The Effects of Augmented Reality Visual Cues on Turning in Place in Parkinson's Disease Patients With Freezing of Gait

Sabine Janssen*, Jaap de Ruyter van Steveninck, Hizirwan S. Salim, Helena M. Cockx, Bastiaan R. Bloem, Tjitske Heida, Richard J.A. van Wezel

*Corresponding author for this work

Research output: Contribution to journalArticleAcademicpeer-review

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Abstract

Background: Turning in place is particularly bothersome for patients with Parkinson's disease (PD) experiencing freezing of gait (FOG). Cues designed to enforce goal-directed turning are not yet available. Objectives: Assess whether augmented reality (AR) visual cues improve FOG and turning in place in PD patients with FOG.

Methods: Sixteen PD patients with FOG performed a series of 180° turns under an experimental condition with AR visual cues displayed through a HoloLens and two control conditions (one consisting of auditory cues and one without any cues). FOG episodes were annotated by two independent raters from video recordings. Motion data were measured with 17 inertial measurement units for calculating axial kinematics, scaling, and timing of turning.

Results: AR visual cues did not reduce the percent time frozen (p = 0.73) or the number (p = 0.73) and duration (p = 0.78) of FOG episodes compared to the control condition without cues. All FOG parameters were higher with AR visual cues than with auditory cues [percent time frozen (p = 0.01), number (p = 0.02), and duration (p = 0.007) of FOG episodes]. The AR visual cues did reduce the peak angular velocity (visual vs. uncued p = 0.03; visual vs. auditory p = 0.02) and step height (visual vs. uncued p = 0.02; visual vs. auditory p = 0.007), and increased the step height coefficient of variation (visual vs. uncued p = 0.04; visual vs. auditory p = 0.01) and time to maximum head–pelvis separation (visual vs. uncued p = 0.02; visual vs. auditory p = 0.005), compared to both control conditions.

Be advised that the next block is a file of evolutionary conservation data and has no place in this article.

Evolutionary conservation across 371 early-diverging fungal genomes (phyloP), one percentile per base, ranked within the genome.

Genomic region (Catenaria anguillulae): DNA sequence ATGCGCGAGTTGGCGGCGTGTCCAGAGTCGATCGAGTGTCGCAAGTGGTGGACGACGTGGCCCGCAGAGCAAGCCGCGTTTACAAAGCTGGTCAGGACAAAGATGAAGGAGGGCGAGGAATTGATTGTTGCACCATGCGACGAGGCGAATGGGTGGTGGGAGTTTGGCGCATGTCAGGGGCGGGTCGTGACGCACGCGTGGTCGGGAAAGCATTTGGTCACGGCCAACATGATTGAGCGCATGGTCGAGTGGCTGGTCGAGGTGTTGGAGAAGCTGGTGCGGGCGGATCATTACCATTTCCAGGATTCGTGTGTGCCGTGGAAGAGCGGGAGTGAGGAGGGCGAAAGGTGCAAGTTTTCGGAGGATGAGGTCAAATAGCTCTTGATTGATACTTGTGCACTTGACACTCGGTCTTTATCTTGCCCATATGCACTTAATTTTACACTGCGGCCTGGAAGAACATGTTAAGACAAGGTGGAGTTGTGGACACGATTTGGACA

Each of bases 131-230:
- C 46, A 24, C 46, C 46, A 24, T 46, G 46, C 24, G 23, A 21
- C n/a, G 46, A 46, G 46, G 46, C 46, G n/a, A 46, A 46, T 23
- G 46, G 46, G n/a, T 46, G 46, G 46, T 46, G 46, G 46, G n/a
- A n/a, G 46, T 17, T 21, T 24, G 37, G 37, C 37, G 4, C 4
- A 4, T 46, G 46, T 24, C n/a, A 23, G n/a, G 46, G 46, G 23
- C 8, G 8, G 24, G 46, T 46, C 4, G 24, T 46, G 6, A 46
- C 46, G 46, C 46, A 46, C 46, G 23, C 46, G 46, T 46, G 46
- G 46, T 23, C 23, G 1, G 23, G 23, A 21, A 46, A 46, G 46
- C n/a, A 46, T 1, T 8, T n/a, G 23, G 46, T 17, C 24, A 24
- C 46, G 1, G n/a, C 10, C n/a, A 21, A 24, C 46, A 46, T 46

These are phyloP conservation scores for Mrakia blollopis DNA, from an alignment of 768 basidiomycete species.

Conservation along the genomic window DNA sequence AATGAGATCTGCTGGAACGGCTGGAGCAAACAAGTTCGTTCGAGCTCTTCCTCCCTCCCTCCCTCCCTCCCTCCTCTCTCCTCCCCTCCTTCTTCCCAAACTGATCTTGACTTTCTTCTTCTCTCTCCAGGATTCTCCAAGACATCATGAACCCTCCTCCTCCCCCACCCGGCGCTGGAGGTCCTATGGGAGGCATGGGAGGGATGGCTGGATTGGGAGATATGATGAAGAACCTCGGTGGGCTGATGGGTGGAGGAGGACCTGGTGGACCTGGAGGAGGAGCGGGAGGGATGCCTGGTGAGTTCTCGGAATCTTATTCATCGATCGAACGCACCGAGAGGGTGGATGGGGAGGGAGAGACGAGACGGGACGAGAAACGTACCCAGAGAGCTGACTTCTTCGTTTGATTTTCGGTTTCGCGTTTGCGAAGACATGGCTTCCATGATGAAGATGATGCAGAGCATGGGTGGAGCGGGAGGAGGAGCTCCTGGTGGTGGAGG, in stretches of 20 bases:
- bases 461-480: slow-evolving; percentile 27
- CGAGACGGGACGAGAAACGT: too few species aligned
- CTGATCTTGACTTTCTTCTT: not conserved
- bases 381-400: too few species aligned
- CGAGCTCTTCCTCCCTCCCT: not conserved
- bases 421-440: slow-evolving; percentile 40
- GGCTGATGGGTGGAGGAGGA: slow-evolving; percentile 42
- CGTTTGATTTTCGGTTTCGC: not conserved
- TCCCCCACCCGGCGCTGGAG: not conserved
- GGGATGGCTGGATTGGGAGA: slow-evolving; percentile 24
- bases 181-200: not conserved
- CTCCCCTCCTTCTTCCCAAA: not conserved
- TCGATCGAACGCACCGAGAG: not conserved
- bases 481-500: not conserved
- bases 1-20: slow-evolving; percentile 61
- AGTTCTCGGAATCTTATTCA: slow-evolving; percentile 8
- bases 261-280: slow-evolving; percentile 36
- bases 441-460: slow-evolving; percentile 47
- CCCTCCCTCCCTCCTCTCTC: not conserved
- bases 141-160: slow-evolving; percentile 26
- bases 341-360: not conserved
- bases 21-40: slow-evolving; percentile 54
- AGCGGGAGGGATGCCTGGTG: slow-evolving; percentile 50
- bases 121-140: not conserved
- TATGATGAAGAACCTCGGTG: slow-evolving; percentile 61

Conclusions: The AR visual cues in this study did not reduce FOG, and worsened some measures of axial kinematics, and turn scaling and timing. Stimulating goal-directed turning might, by itself, be insufficient to reduce FOG and improve turning performance. Trial Registration: This study was registered in the Dutch trial registry (NTR6409; 2017-02-16).

Original languageEnglish
Article number185
JournalFrontiers in neurology
Volume11
DOIs
Publication statusPublished - 24 Mar 2020

Keywords

  • Augmented reality
  • Cues
  • Freezing of gait
  • Parkinson disease
  • Rehabilitation
  • Treatment

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